Protecting gCADPlus drawings (when completed)
Your CAD drawings are a valuable store of information and need to be protected. As a guide, we like to protect our work by creating a Jobs folder in the My Documents > gCADPlus folder and then sub-folders for each calendar year. Individual drawing files are saved in a folder with each client’s name. For example, drawings created for a job carried out in 2018 for M/s Smith would be filed in My Documents > gCADPlus > Jobs > 2018 > Smith.
Backing up data is then quite straightforward – the Jobs folder is simply copied to a backup device. This can be as simple as a high capacity USB drive or better still, connect the Jobs folder to a cloud storage system so the Jobs folder and sub-folders are backed up without any intervention from you.
Microsoft with their OneDrive service, DropBox and Google + have excellent free systems backup applications for small projects while SugarSync and other commercial firms offer commercial cloud services.
Protecting drawings (while you are working)
When you start drawing, gCADPlus loads a template file. The file is initially called noname. When you select File > Save, the drawing is saved under the name you have chosen – let’s call it MyNewDesign. As the save command is implemented, gCADPlus adds the extension lcd to the filename so the file becomes MyNewDesign.lcd.
As you add entities to the drawing, after 10 minutes, the autosave feature of gCADPlus cuts in and creates a backup file of the same name and in the same folder as the original drawing, but with the extension .lc$. At the 10 minute mark there are two copies of the file – the lcd and the lc$. If you then File > Save, there are three copies of the drawing file in existence. The original file gets renamed MyNewDesign.bak, the current drawing gets saved with the .lcd suffix and the lc$ file remains (and is updated every 10 minutes). In this way, your design work is protected.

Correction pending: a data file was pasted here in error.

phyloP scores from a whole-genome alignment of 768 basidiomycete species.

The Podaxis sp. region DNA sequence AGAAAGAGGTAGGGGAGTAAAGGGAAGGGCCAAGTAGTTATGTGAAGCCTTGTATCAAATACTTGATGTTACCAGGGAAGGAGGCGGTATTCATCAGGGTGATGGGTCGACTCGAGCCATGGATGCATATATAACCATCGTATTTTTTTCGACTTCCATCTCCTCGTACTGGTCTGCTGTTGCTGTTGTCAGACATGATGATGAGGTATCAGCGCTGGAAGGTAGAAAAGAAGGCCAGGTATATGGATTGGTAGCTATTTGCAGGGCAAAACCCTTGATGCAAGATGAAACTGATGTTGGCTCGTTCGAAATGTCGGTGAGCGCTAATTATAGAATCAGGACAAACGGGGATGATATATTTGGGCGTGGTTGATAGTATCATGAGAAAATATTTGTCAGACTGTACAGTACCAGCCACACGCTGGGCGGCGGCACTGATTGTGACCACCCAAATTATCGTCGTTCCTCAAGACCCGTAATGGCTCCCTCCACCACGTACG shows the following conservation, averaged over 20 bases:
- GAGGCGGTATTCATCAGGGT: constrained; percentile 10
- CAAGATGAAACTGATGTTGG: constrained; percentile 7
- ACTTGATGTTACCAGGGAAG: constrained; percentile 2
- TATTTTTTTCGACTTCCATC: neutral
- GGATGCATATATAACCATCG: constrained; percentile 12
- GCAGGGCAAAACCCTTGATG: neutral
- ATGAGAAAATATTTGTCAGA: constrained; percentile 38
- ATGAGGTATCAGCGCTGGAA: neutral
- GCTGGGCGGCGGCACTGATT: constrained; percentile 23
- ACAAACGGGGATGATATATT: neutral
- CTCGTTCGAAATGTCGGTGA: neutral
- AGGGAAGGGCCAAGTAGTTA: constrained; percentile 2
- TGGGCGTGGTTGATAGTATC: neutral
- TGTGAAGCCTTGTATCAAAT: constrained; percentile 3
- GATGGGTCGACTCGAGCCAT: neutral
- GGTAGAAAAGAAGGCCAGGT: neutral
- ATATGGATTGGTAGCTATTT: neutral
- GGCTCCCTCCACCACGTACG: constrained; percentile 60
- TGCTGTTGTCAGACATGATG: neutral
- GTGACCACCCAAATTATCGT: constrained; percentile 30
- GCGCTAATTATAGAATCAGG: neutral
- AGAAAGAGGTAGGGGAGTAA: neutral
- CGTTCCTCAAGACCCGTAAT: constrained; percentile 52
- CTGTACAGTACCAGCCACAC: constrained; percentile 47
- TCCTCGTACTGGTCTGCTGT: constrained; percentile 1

File types in gCADPlus
Reclaiming a .bak or .lc$ file
There may be a reason you want to work with one of these saved files. In order to do that, both the .bak and .lc$ files need to be renamed removing the .bak or lc$ extension and given the extension .lcd. Use the ‘Your Computer’ tool to do that. We suggest that rather than using the .bak or .lc$ file and rename it directly, you work on a copy of either backup files and rename it to something like MyRecoveredFile.lcd. Once you are satisfied that you have the complete recovered file, please start using the incremental save feature from time to time in case the gCADPlus drawing contains a gremlin (see below).
In our view, the best tool to use when saving your gCADPlus drawings is the incremental save tool that’s found on the standard toolbar. This tool, as the name implies, saves a drawing and adds a version number. If used while working on our theoretical drawing called MyNewDesign.lcd the original file is left unchanged and the newly saved drawing becomes MyNewDesign01.lcd. The file name increments by one each time the tool is used – MyNewDesign01.lcd, MyNewDesign02.lcd etc. This is particularly useful when following a particular design solution only to find that it does not work out and you want to return to an earlier version.
Cleaning up a gCADPlus drawing
Use the Purge Unused Objects tool on the Tools drop down menu.